Journalism’s Death Is Greatly Exaggerated

rachel_maddowBy Peter Galuszka

“Investigative reporting, R.I.P. In-depth reporting is dead. If not dead, it’s comatose. Reeling from declining revenue and eroding profit margins, print media enterprises continue to lay off staff and shrink column inches.”

Err, maybe not. James A. Bacon Jr., meet Rachel Maddow.

The quote comes from advertised “sponsorships” in which an outside entity can help fund reporting and writing on this blog. It’s a morphed form of traditional journalism and there’s nothing wrong with it, provided the funding source is made clear.

But what might be jumping the gun is the sweeping characterization that in-depth reporting is dead. That is precisely the point of Maddow’s monthly column in The Washington Post.

She notes that it was local traffic reporters and others who broke the story about Chris Christie’s finagling with toll booths to punish a political opponent. She shows evidence of other aggressive reporting in Connecticut and in South Carolina, where an intrepid reporter got up early one morning, drive 200 miles to the Atlanta airport and caught then disappeared Gov. Mark Sanford disembarking from an overseas flight to see his Latin American mistress when he had claimed he was hiking the Appalachian Trail.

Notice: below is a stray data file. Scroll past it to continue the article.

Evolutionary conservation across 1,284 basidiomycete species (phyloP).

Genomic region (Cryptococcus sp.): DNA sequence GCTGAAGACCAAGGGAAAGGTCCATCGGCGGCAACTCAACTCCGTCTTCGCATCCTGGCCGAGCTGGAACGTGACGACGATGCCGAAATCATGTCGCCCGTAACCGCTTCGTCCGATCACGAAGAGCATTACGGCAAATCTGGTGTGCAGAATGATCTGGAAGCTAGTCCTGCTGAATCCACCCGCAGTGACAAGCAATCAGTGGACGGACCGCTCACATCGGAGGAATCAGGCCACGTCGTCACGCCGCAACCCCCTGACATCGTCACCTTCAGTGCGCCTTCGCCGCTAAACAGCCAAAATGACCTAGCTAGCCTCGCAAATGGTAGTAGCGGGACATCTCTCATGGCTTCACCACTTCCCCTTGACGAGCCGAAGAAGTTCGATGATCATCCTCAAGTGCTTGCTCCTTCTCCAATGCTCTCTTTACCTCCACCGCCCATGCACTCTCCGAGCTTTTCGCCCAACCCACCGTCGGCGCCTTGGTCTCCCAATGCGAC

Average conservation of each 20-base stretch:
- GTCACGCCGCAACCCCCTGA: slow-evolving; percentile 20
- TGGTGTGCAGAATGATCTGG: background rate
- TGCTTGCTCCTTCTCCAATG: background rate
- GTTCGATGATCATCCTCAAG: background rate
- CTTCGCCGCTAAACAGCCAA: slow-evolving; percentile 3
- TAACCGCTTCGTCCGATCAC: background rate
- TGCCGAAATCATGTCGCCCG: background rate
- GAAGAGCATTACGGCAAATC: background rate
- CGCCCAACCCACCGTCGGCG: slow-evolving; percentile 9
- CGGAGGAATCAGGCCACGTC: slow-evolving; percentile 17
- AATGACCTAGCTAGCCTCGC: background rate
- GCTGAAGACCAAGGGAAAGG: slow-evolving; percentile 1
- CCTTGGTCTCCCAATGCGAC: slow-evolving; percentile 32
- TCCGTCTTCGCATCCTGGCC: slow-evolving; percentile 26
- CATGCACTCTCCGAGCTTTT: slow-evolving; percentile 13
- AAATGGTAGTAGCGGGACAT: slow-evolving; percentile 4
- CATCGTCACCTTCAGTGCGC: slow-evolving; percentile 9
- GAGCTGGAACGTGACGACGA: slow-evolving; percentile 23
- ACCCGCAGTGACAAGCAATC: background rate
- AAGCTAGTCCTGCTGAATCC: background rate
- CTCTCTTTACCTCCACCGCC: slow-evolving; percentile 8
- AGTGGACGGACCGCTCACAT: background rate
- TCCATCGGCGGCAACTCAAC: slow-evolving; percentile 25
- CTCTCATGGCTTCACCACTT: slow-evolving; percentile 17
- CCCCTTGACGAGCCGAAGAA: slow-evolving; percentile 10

Closer to home, it was the Post, which has seen more than 400 newsrooms layoffs over the past years, that broke GiftGate, the worst political scandal in Virginia in recent memory. The rest of the state press popped good stories, including the Richmond Times-Dispatch that has been somewhat reinvigorated despite nearly 10 years of corporate cheerleading and limp coverage under publisher Tom Silvestri. The departure of the disastrous former editor Glenn Proctor, Silvestri’s brainchild, helped a lot as did the sale of the paper by dysfunctional Media General to Warren Buffett.

To be sure, there are sad departures. The Hook, a Charlottesville alternative, did a great job reporting the forced and temporary ouster of University of Virginia President Teresa Sullivan, but it has folded.